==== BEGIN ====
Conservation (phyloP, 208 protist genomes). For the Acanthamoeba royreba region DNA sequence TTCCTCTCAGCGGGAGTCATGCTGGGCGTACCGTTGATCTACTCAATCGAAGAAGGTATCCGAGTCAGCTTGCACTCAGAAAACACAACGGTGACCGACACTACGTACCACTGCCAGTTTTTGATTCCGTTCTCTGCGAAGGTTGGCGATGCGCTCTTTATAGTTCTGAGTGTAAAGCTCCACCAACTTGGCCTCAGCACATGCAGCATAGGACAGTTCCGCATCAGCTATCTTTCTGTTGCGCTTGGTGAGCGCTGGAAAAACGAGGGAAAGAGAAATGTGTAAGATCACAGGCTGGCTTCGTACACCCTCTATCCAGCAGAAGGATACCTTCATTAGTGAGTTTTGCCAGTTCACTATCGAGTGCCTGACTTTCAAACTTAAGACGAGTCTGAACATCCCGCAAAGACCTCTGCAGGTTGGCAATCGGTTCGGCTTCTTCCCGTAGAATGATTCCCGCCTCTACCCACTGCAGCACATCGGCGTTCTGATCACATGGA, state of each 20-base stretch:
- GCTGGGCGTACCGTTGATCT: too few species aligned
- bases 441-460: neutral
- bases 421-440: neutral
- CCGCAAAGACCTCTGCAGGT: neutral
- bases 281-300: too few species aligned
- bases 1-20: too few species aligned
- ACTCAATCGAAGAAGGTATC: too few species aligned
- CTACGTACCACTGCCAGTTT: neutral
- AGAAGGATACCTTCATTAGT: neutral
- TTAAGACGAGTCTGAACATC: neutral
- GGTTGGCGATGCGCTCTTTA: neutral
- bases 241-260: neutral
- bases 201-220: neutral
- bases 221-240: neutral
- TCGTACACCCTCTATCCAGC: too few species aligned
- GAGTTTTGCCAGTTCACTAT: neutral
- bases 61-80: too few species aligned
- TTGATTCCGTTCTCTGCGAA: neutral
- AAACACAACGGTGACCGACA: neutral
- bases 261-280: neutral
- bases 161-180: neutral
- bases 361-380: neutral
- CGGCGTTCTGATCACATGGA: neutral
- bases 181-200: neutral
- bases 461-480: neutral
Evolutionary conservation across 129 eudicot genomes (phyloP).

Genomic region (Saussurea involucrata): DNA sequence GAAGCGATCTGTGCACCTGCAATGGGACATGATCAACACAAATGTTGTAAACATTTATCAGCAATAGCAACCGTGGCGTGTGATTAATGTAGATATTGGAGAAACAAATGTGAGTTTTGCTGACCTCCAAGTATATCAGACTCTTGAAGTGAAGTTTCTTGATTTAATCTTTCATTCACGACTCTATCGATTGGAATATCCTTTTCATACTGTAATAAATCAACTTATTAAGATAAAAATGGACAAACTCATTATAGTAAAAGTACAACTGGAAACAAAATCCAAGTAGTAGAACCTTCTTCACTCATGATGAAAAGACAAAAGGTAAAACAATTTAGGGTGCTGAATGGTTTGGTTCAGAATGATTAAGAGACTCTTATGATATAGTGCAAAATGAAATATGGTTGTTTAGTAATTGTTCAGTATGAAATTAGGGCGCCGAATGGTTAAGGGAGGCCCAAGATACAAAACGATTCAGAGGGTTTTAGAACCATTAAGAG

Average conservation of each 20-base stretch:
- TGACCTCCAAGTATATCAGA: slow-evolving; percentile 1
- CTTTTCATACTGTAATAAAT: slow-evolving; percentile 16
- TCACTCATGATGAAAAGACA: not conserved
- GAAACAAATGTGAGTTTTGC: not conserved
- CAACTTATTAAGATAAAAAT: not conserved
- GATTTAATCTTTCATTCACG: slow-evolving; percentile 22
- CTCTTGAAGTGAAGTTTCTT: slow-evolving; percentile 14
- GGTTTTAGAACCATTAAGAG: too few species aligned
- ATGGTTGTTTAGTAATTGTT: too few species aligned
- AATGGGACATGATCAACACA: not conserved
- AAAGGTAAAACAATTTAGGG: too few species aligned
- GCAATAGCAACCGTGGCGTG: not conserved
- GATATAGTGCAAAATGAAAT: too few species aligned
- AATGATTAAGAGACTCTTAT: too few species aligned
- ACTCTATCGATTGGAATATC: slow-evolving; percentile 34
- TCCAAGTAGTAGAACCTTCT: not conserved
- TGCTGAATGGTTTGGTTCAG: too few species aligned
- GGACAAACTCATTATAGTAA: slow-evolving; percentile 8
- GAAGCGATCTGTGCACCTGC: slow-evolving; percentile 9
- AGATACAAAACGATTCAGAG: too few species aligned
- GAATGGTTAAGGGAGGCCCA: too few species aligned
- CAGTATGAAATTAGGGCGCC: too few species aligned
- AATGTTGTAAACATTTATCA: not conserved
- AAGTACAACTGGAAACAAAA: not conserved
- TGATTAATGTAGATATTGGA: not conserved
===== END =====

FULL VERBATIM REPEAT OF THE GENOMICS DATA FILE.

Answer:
Conservation (phyloP, 208 protist genomes). For the Acanthamoeba royreba region DNA sequence TTCCTCTCAGCGGGAGTCATGCTGGGCGTACCGTTGATCTACTCAATCGAAGAAGGTATCCGAGTCAGCTTGCACTCAGAAAACACAACGGTGACCGACACTACGTACCACTGCCAGTTTTTGATTCCGTTCTCTGCGAAGGTTGGCGATGCGCTCTTTATAGTTCTGAGTGTAAAGCTCCACCAACTTGGCCTCAGCACATGCAGCATAGGACAGTTCCGCATCAGCTATCTTTCTGTTGCGCTTGGTGAGCGCTGGAAAAACGAGGGAAAGAGAAATGTGTAAGATCACAGGCTGGCTTCGTACACCCTCTATCCAGCAGAAGGATACCTTCATTAGTGAGTTTTGCCAGTTCACTATCGAGTGCCTGACTTTCAAACTTAAGACGAGTCTGAACATCCCGCAAAGACCTCTGCAGGTTGGCAATCGGTTCGGCTTCTTCCCGTAGAATGATTCCCGCCTCTACCCACTGCAGCACATCGGCGTTCTGATCACATGGA, state of each 20-base stretch:
- GCTGGGCGTACCGTTGATCT: too few species aligned
- bases 441-460: neutral
- bases 421-440: neutral
- CCGCAAAGACCTCTGCAGGT: neutral
- bases 281-300: too few species aligned
- bases 1-20: too few species aligned
- ACTCAATCGAAGAAGGTATC: too few species aligned
- CTACGTACCACTGCCAGTTT: neutral
- AGAAGGATACCTTCATTAGT: neutral
- TTAAGACGAGTCTGAACATC: neutral
- GGTTGGCGATGCGCTCTTTA: neutral
- bases 241-260: neutral
- bases 201-220: neutral
- bases 221-240: neutral
- TCGTACACCCTCTATCCAGC: too few species aligned
- GAGTTTTGCCAGTTCACTAT: neutral
- bases 61-80: too few species aligned
- TTGATTCCGTTCTCTGCGAA: neutral
- AAACACAACGGTGACCGACA: neutral
- bases 261-280: neutral
- bases 161-180: neutral
- bases 361-380: neutral
- CGGCGTTCTGATCACATGGA: neutral
- bases 181-200: neutral
- bases 461-480: neutral
Evolutionary conservation across 129 eudicot genomes (phyloP).

Genomic region (Saussurea involucrata): DNA sequence GAAGCGATCTGTGCACCTGCAATGGGACATGATCAACACAAATGTTGTAAACATTTATCAGCAATAGCAACCGTGGCGTGTGATTAATGTAGATATTGGAGAAACAAATGTGAGTTTTGCTGACCTCCAAGTATATCAGACTCTTGAAGTGAAGTTTCTTGATTTAATCTTTCATTCACGACTCTATCGATTGGAATATCCTTTTCATACTGTAATAAATCAACTTATTAAGATAAAAATGGACAAACTCATTATAGTAAAAGTACAACTGGAAACAAAATCCAAGTAGTAGAACCTTCTTCACTCATGATGAAAAGACAAAAGGTAAAACAATTTAGGGTGCTGAATGGTTTGGTTCAGAATGATTAAGAGACTCTTATGATATAGTGCAAAATGAAATATGGTTGTTTAGTAATTGTTCAGTATGAAATTAGGGCGCCGAATGGTTAAGGGAGGCCCAAGATACAAAACGATTCAGAGGGTTTTAGAACCATTAAGAG

Average conservation of each 20-base stretch:
- TGACCTCCAAGTATATCAGA: slow-evolving; percentile 1
- CTTTTCATACTGTAATAAAT: slow-evolving; percentile 16
- TCACTCATGATGAAAAGACA: not conserved
- GAAACAAATGTGAGTTTTGC: not conserved
- CAACTTATTAAGATAAAAAT: not conserved
- GATTTAATCTTTCATTCACG: slow-evolving; percentile 22
- CTCTTGAAGTGAAGTTTCTT: slow-evolving; percentile 14
- GGTTTTAGAACCATTAAGAG: too few species aligned
- ATGGTTGTTTAGTAATTGTT: too few species aligned
- AATGGGACATGATCAACACA: not conserved
- AAAGGTAAAACAATTTAGGG: too few species aligned
- GCAATAGCAACCGTGGCGTG: not conserved
- GATATAGTGCAAAATGAAAT: too few species aligned
- AATGATTAAGAGACTCTTAT: too few species aligned
- ACTCTATCGATTGGAATATC: slow-evolving; percentile 34
- TCCAAGTAGTAGAACCTTCT: not conserved
- TGCTGAATGGTTTGGTTCAG: too few species aligned
- GGACAAACTCATTATAGTAA: slow-evolving; percentile 8
- GAAGCGATCTGTGCACCTGC: slow-evolving; percentile 9
- AGATACAAAACGATTCAGAG: too few species aligned
- GAATGGTTAAGGGAGGCCCA: too few species aligned
- CAGTATGAAATTAGGGCGCC: too few species aligned
- AATGTTGTAAACATTTATCA: not conserved
- AAGTACAACTGGAAACAAAA: not conserved
- TGATTAATGTAGATATTGGA: not conserved